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article imageWearable solar thermoelectric generator invented

By Tim Sandle     Oct 14, 2017 in Science
Ulsan - Power on the move has taken a step forwards with the invention of a new type of energy harvesting system. The system is capable of generating electricity by simply being attached to clothes, as well as windows, and outer walls of a building.
Wearable solar thermoelectric generators could become a common item of your wardrobe in the future. These generators could power an array of devices, from smartphones to smart glasses, capturing energy that would be lost in the form of heat, light, sound, vibration, or movement. The new development with the technology signals a new means to further improve the efficiency by raising the temperature difference.
The research has been led by Professor Kyoung Jin Choi in the School of Materials Science and Engineering, who works at the Ulsan National Institute of Science and Technology. Choi's device works on the basis of a temperature difference occurring between the hot and cold sides. Through variations with the technology, the temperature difference can be increased as high as 20.9 °C. This differential is considerably higher than the typical temperature differences of 1.5 to 4.1 °C with currently wearable thermoelectric generators that are driven by body heat.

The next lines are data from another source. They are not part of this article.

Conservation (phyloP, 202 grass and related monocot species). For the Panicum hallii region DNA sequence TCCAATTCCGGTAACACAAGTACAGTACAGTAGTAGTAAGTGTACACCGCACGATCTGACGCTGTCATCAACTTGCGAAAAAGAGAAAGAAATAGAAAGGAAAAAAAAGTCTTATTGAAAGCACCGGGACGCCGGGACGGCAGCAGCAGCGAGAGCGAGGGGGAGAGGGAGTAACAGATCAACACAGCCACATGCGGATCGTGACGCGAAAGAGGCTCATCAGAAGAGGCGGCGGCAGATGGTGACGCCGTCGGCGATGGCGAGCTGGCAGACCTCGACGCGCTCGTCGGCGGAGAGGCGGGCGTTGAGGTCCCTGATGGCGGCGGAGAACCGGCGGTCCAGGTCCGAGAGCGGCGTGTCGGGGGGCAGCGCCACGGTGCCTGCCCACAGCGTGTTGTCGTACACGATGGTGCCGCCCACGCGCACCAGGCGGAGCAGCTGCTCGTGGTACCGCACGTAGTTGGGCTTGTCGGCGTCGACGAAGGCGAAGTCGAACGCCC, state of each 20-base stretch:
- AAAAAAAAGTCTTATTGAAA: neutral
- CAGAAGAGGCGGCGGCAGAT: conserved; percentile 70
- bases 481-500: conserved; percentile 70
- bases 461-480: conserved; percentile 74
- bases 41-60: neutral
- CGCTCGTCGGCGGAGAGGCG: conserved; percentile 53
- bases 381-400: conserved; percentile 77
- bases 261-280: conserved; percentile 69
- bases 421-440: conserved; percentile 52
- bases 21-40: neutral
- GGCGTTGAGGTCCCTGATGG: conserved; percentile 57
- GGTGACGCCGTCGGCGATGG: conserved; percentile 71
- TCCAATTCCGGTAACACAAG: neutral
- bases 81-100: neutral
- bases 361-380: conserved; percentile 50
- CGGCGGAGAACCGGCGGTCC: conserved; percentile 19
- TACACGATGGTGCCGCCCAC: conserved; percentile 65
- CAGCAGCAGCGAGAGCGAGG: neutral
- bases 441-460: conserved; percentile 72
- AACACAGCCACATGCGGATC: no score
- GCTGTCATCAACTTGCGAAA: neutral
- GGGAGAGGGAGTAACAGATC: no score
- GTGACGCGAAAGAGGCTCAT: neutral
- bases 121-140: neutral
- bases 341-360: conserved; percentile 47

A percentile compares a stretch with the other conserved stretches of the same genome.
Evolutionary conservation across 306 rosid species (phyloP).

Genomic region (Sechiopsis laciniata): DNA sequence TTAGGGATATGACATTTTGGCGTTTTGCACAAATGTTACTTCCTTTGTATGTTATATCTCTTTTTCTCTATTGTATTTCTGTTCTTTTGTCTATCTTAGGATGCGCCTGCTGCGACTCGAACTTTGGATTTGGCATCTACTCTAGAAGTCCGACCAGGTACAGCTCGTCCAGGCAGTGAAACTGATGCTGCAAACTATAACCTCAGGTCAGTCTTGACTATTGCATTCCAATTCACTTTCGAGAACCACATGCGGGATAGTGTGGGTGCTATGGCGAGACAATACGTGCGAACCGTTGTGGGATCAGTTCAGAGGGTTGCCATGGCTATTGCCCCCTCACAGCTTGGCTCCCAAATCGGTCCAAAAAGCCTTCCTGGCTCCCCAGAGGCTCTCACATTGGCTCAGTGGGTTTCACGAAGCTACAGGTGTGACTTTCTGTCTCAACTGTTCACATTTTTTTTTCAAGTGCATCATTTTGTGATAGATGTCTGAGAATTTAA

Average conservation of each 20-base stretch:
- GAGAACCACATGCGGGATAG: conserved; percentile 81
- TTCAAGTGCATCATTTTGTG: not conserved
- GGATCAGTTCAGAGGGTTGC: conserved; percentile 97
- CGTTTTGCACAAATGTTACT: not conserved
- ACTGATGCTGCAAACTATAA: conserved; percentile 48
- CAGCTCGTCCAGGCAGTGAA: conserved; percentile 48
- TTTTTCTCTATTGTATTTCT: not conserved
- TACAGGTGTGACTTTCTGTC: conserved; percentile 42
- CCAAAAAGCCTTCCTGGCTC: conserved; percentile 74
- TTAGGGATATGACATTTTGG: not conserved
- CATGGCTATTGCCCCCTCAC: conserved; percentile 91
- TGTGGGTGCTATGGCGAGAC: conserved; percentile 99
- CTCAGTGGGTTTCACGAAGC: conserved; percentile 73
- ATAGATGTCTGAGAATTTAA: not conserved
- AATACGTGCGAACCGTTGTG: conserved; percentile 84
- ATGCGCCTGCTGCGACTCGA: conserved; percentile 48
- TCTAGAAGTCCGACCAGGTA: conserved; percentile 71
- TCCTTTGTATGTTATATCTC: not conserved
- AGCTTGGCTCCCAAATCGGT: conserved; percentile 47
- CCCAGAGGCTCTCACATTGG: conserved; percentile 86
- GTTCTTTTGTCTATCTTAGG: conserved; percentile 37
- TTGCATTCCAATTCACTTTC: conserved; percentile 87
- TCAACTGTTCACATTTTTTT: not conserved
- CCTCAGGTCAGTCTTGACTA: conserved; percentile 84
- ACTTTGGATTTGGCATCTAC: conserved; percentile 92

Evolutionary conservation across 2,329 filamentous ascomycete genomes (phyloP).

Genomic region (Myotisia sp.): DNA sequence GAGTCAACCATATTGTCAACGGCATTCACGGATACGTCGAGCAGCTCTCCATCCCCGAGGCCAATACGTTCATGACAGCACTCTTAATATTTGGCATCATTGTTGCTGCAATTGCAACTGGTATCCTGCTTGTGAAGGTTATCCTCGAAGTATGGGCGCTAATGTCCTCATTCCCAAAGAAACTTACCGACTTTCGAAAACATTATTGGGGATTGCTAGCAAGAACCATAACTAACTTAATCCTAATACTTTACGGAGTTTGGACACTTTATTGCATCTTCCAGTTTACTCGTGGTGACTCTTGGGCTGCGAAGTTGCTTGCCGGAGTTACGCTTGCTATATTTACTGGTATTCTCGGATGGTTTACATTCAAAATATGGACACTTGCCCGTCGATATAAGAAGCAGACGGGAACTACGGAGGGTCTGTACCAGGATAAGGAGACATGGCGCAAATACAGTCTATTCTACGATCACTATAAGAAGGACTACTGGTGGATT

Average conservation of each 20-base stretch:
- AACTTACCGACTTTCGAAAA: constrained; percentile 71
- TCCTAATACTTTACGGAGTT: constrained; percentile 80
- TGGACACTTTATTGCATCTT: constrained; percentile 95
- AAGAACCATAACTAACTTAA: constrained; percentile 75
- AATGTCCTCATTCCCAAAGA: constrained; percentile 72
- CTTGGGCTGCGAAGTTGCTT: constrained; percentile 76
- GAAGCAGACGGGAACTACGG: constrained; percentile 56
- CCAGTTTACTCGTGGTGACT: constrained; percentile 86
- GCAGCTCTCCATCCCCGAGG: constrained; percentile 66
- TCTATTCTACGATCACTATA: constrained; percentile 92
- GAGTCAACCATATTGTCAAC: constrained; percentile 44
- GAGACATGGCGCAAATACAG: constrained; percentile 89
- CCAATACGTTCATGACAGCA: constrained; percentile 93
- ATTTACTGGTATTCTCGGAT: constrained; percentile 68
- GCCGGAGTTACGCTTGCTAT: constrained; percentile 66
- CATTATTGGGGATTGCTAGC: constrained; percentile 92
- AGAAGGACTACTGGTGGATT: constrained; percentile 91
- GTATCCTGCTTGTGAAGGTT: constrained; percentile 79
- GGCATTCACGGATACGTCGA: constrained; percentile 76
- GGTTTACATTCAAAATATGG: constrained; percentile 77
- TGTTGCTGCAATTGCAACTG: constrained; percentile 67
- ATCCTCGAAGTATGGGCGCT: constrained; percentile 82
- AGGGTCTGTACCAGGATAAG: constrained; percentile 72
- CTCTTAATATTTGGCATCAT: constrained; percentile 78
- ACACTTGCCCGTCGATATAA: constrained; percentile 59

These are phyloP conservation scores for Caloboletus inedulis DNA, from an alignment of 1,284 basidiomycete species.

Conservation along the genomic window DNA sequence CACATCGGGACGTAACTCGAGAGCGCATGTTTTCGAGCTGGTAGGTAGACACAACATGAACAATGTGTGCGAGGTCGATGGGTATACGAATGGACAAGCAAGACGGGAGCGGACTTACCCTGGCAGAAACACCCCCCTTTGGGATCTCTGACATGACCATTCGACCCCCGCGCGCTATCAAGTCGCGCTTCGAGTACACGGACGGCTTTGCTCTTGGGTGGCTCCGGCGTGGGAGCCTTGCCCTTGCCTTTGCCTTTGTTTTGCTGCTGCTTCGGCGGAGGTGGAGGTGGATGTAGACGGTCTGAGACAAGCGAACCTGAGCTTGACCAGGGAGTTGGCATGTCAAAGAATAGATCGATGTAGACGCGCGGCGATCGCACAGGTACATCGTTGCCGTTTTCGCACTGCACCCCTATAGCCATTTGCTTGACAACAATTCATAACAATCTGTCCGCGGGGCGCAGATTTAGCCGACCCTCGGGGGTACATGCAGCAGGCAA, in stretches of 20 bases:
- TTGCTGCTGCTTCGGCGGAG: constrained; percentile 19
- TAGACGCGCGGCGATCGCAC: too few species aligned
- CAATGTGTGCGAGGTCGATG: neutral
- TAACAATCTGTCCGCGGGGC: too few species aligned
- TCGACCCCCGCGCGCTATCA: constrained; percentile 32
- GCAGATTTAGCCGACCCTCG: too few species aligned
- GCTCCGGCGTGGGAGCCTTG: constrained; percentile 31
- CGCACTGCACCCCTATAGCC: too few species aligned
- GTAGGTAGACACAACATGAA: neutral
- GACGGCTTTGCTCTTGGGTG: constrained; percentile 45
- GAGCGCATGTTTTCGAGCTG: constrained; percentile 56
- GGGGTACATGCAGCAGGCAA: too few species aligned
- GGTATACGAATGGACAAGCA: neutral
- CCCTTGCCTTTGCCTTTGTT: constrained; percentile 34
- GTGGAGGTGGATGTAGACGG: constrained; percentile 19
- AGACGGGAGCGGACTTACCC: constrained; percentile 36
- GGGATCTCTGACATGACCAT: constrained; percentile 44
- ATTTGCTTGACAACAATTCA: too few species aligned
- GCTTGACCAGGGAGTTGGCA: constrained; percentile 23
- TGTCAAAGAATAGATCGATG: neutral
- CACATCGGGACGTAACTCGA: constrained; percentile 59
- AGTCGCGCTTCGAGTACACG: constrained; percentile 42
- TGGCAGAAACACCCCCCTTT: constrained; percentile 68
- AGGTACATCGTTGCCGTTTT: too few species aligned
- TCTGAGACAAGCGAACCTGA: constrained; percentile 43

The generators convert heat flux (that is, temperature differences) directly into electrical energy through a physical phenomenon called the Seebeck effect (where the conversion happens at the junction of different types of wire). On a big scale these types of generators are being considered for use in power plants to convert waste heat into additional electrical power.
To make generators far more efficient, Professor Choi's team fitted a local solar absorber onto a substrate. The solar absorber was a a five-period Ti/MgF2 superlattice, where each of the five layers enabled the optimal absorption of sunlight. This led to a rise in the temperature difference, sufficient to operate an array of self-powered wearable electronic devices.
The following video summarizes the process:
The new research has been published in the journal Nano Energy, with the research paper titled "Wearable solar thermoelectric generator driven by unprecedentedly high temperature difference,"
More about Solar, solar thermoelectric generator, wearables
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